Children in Ghana, Nepal, Uganda Describe Grueling Hours, Low Pay
The researchers interviewed 81 working children, some as young as 8, in Ghana, Nepal, and Uganda.
The unprecedented economic impact of the Covid-19 pandemic, together with
school closures and inadequate government assistance, is pushing children into
exploitative and dangerous child labor, Human Rights Watch said in a report
released today in advance of the World Day against Child Labor on June 12,
Governments and donors should prioritize cash allowances to families to
protect children’s rights and enable families to maintain an adequate standard
of living without resorting to child labor.
The 69-page report, “‘I Must Work to Eat’:
Covid-19, Poverty, and Child labor in Ghana, Nepal, and Uganda
co-published with Initiative for Social and
(ISER) in Uganda, and Friends
of the Nation
Researchers examined the rise in child labor and
poverty during the Covid-19 pandemic, and the pandemic’s impact on children’s
rights. Children described working long, grueling hours for little
pay after their parents lost jobs or income due to the Covid-19 pandemic
and associated lockdowns. Many described hazardous working conditions, and
some reported violence, harassment, and pay theft.
“Many children feel they have no
choice but to work to help their families survive, but a rise in child labor is
not an inevitable consequence of the pandemic,” said Jo Becker
rights advocacy director at Human Rights Watch.
“Governments and donors should
scale up cash allowances to families to keep children out of exploitative and
dangerous child labor and protect children’s rights to education and an
adequate standard of living.”
The researchers interviewed 81
working children, some as young as 8, in Ghana
, and Uganda
. The children worked at brick
kilns, carpet factories, gold mines, stone quarries, fisheries, and in
Some work as mechanics, rickshaw drivers, or in construction,
while others sell items on the street.
The vast majority of children
interviewed said that the pandemic and associated lockdowns had negatively
affected their family income.
Their parents lost jobs when businesses shut
down, lost access to markets due to transportation restrictions, or lost
customers due to economic slowdowns. Many children entered the workforce for
the first time to help support their families.
Some said they decided to work
because their families didn’t have enough food. Some kept working even after
the situation eased.
I started working because we were so badly off,” a 13-year-old girl in Uganda
told ISER. “The hunger at home was too much for us to sit and wait.”
Some children described work that was clearly hazardous. In Uganda and
Ghana, children described carrying heavy bags of ore at gold mining sites,
crushing the ore with hammers, breathing in dust and fumes from processing
machines, and handling toxic mercury to extract gold from the ore.
quarries, children reported injuries from flying stones, including sharp
particles that got into their eyes. Children showed researchers their cuts from
the machete-like tools they used to clear fields or the sharp edges of
Others described carrying heavy loads.
In each of the three countries, more than one-third of the children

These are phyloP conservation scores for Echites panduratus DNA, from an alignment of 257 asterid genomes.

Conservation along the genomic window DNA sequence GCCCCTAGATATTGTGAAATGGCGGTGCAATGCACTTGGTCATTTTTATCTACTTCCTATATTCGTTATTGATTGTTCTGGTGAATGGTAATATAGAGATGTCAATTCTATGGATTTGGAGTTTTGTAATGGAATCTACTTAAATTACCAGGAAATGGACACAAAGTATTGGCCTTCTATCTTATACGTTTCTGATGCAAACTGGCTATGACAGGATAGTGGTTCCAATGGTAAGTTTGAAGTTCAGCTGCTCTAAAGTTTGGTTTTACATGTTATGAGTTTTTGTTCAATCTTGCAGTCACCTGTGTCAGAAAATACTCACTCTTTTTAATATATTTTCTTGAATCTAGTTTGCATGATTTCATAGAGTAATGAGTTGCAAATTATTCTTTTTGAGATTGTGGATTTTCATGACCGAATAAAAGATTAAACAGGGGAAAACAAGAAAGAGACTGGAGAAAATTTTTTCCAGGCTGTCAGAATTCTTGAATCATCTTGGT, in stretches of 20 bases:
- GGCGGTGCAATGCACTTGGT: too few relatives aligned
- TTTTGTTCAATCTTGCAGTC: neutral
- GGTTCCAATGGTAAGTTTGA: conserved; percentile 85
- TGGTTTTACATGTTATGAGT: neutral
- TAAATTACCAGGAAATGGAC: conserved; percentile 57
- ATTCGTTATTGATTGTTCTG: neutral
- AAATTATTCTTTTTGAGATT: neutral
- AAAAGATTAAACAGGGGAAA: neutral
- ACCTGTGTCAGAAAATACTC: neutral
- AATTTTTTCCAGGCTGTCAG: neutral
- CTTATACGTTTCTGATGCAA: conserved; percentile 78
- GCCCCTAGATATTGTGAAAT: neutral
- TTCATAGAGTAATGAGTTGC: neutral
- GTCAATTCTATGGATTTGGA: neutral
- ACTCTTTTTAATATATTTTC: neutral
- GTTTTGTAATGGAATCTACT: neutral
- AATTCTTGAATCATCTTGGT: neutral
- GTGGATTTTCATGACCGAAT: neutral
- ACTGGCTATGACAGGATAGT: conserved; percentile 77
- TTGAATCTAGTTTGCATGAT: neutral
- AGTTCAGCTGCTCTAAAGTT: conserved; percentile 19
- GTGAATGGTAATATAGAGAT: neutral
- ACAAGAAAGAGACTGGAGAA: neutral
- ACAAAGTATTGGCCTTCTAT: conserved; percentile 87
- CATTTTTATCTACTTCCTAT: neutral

interviewed worked at least ten hours a day, some seven days a week. Several
children in Nepal said they worked 14 hours a day or more in carpet factories.
Most were paid very little, if at all.
More than a quarter said that their
employer sometimes withheld wages or paid less than was promised. In Ghana, a
12-year-old said that he worked 11 hours a day carting fish to market, but was
paid only 2-3 cedis per day (US$0.34-0.52). “On many days, I go very hungry,”
he told Friends of the Nation.
School closures have contributed to an increase
in child labor
Most children interviewed had limited or no
access to distance learning. Some lost access to free school meals. Some have
dropped out of school permanently, while others continued to work even after
their schools reopened.
Another significant driver of child labor is a parent’s illness, disability,
As the global death toll from Covid-19 has topped 3.3 million
, hundreds of
thousands of children worldwide have lost parents and may be forced to become
their family’s primary wage earner.
Before the pandemic, countries had made remarkable progress in reducing
According to the International Labor Organization, the number of
children in child labor decreased by approximately 94 million between 2000 and
2016, a drop of 38
In many countries that successfully reduced child labor,
governments provided cash allowances to help families and reduce pressure on
children to work. However, 1.3
– most in Africa and Asia – are not covered by cash
The researchers focused on Ghana, Nepal, and Uganda because they have made
significant progress in reducing poverty and child labor, and as “pathfinder
countries, have committed to accelerate efforts to eradicate child labor by
2025 in line with the United Nations Sustainable
However, each has lagged behind regional peers in using
cash allowances to address the Covid-19 crisis.
In response to the Covid-19 pandemic, the vast
of countries have provided emergency relief, including cash
assistance for families.
In many cases, however, the assistance has fallen far
short of the need. Most cash assistance programs have been short-term, or
consisted of a single payment.
“For many families with children, government assistance in response to the
pandemic has been far too little to protect their children from dangerous and
exploitative work,” Becker said. “
As millions of families struggle financially
due to the pandemic, cash allowances are more important than ever to protect